Subject: I have found a DVD that I think you would enjoy
|Tower of Evil|
Actors: Bryant Haliday, Jill Haworth, Anna Palk, William Lucas, Anthony Valentine
Director: Jim O'Connolly
Genres: Indie & Art House, Horror, Science Fiction & Fantasy
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Darwin H. (movienut) from BLOOMINGTON, MN
Reviewed on 2/8/2015...
Campy 70's British "horror". Ridiculous premise, low budget, horrible acting, nudity, copious violence (but such horribly bad special effects it's laughable), infidelity angle between all four lead characters, etc. Check out the obvious use of a small model for the lighthouse scene at the start - lol. Where's the kitchen sink? How can I rate a movie that is so laughably bad it's...good?
1 of 1 member(s) found this review helpful.
The early seventies-what a great era
R. L Templeton | 07/29/2004
(5 out of 5 stars)
"Another terrific early seventies creep-fest. With me it's always about mood and atmosphere. This one also has some good gore and of course great bell-bottoms. There is just something about watching this one late at night with the lights off and a beer in your hand. Somehow it just seems perfect."
A great piece of 70's schlock/exploitation...
firstname.lastname@example.org | Leominster, MA | 01/28/2000
(4 out of 5 stars)
"Tower of Evil is no masterpiece, but an interesting predecessor to the modern slasher film. It often comes across as a poorer version of Mario Bava's Twitch of the Death Nerve in terms of exploitation and gore, not in terms of story at all. Fans of Friday the 13th and the like will probably find much to savor here, sex and nudity, brutal murders and a final twist at the end, just for good measure. The disc, by the way, looks wonderful, makes you worship the power of DVD, horror fans should pick this one up."
Trash classic from UK's exploitation heyday
Libretio | 04/22/2003
(3 out of 5 stars)
TOWER OF EVIL
(UK - 1972)
Aspect ratio: 1.85:1
Theatrical soundtrack: Mono
A group of archaeologists travel to a lighthouse-island off the coast of England where evidence of ancient treasure has recently been unearthed, alongside the corpses of several American teenagers, all of whom were slaughtered by person or persons unknown. Once on the island, the team becomes isolated from the mainland and is stalked by an elusive 'presence' which picks them off one by one.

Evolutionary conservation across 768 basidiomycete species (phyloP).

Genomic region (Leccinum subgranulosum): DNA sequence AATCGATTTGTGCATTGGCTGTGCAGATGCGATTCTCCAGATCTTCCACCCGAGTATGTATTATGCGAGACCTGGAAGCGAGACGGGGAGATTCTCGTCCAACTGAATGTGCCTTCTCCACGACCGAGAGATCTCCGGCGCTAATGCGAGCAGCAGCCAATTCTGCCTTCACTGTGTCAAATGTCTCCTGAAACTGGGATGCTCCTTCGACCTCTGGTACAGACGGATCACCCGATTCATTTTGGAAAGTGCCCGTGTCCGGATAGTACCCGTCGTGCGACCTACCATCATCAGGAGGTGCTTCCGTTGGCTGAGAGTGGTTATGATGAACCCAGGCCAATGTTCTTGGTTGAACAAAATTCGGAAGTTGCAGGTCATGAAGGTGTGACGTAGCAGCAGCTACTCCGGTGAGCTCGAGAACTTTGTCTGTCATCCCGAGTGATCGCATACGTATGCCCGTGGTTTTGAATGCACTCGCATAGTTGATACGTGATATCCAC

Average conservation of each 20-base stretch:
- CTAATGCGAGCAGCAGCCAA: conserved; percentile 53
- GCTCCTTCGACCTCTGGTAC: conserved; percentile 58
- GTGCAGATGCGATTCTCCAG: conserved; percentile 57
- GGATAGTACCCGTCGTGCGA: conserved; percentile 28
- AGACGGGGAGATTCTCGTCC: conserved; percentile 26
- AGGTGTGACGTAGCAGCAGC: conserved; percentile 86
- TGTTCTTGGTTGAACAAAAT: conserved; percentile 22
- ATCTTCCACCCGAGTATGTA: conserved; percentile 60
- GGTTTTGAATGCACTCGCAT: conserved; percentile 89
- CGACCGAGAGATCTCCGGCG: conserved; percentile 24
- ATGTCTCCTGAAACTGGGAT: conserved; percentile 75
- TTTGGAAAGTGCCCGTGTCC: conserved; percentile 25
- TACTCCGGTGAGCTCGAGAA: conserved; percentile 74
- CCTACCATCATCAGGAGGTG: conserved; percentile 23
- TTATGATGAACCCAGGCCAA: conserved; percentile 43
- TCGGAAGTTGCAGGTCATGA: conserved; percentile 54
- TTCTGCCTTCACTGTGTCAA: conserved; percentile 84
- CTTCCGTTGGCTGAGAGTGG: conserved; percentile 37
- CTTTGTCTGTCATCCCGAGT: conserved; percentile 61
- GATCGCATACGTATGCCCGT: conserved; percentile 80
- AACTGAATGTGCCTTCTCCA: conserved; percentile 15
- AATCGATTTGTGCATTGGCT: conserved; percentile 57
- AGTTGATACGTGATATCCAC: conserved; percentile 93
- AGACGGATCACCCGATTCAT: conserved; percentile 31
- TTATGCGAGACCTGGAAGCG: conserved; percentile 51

A trash classic from the heyday of British exploitation, TOWER OF EVIL was helmed by Jim O'Connolly, a talented journeyman whose career had peaked several years earlier with THE VALLEY OF GWANGI (1968), one of Ray Harryhausen's best films. Thrown together on a microscopic budget, and fashioned by O'Connolly from an early script by novelist George Baxt (responsible for such memorable British thrillers as CIRCUS OF HORRORS, THE CITY OF THE DEAD and NIGHT OF THE EAGLE), 'Tower' hedges its commercial bets by emphasizing a couple of high profile cameos (Dennis Price and Anthony Valentine), and foregrounding liberal doses of self-conscious nudity and gore.
The opening scenes - in which crusty sea dogs Jack Watson and George Coulouris visit the titular lighthouse and stumble on a series of mutilated corpses - sets the tone for much of what follows, and while the main cast are pretty colorless, their mutual antagonism (borne from a convoluted history of infidelity, too complicated to explain here) demonstrates a rudimentary attempt at characterisation.
Mounted with economical grace on sparse but effective studio sets (designed by Disley Jones [THE ITALIAN JOB]), and photographed by veteran cinematographer Desmond Dickinson (a major player in the glory days of British cinema, whose resumé includes everything from Olivier's HAMLET  to THE IMPORTANCE OF BEING EARNEST , HORRORS OF THE BLACK MUSEUM  and A STUDY IN TERROR ), the film is cheapened at every turn by amateurish dialogue and threadbare visual effects (get a load of the hilarious back-projection during the archaeologists' boat trip to the island!), but it's these very same elements which contribute most to the film's enduring appeal, and the fogbound settings conceal a multitude of budgetary sins. Besides, this unassuming potboiler makes few pretensions to 'Art', and O'Connolly stages the major set-pieces with real technical savvy, culminating in a 'twist' ending which seems to have inspired a similar plot development in Tom De Simone's superior HELL NIGHT (1981).
An ultra-professional cast is toplined by Bryant Haliday (a favorite of producer Richard Gordon), former Broadway actress Jill Haworth (THE HAUNTED HOUSE OF HORROR), Mark Edwards (BLOOD FROM THE MUMMY'S TOMB) and Derek Fowlds (TV's "Yes Minister"), while the younger players include Robin Askwith (several years before he found fame in the 'Confessions' films), former physique model John Hamill (a familiar face in UK exploitation movies of the 1970's, and later a co-writer on Bob Clark's TURK 182!), Candace Glendenning (SATAN'S SLAVE) and the late Anna Palk (in her last screen appearance), all of whom are featured in various stages of undress. The film was originally screened in the US as HORROR ON SNAPE ISLAND, and later reissued as BEYOND THE FOG. Interested viewers should check out Simon Hunter's LIGHTHOUSE (1999), an outstanding British shocker which employs a similar lighthouse setting to much greater effect (it's available in the US in a less-than-optimum DVD presentation under the title DEAD OF NIGHT).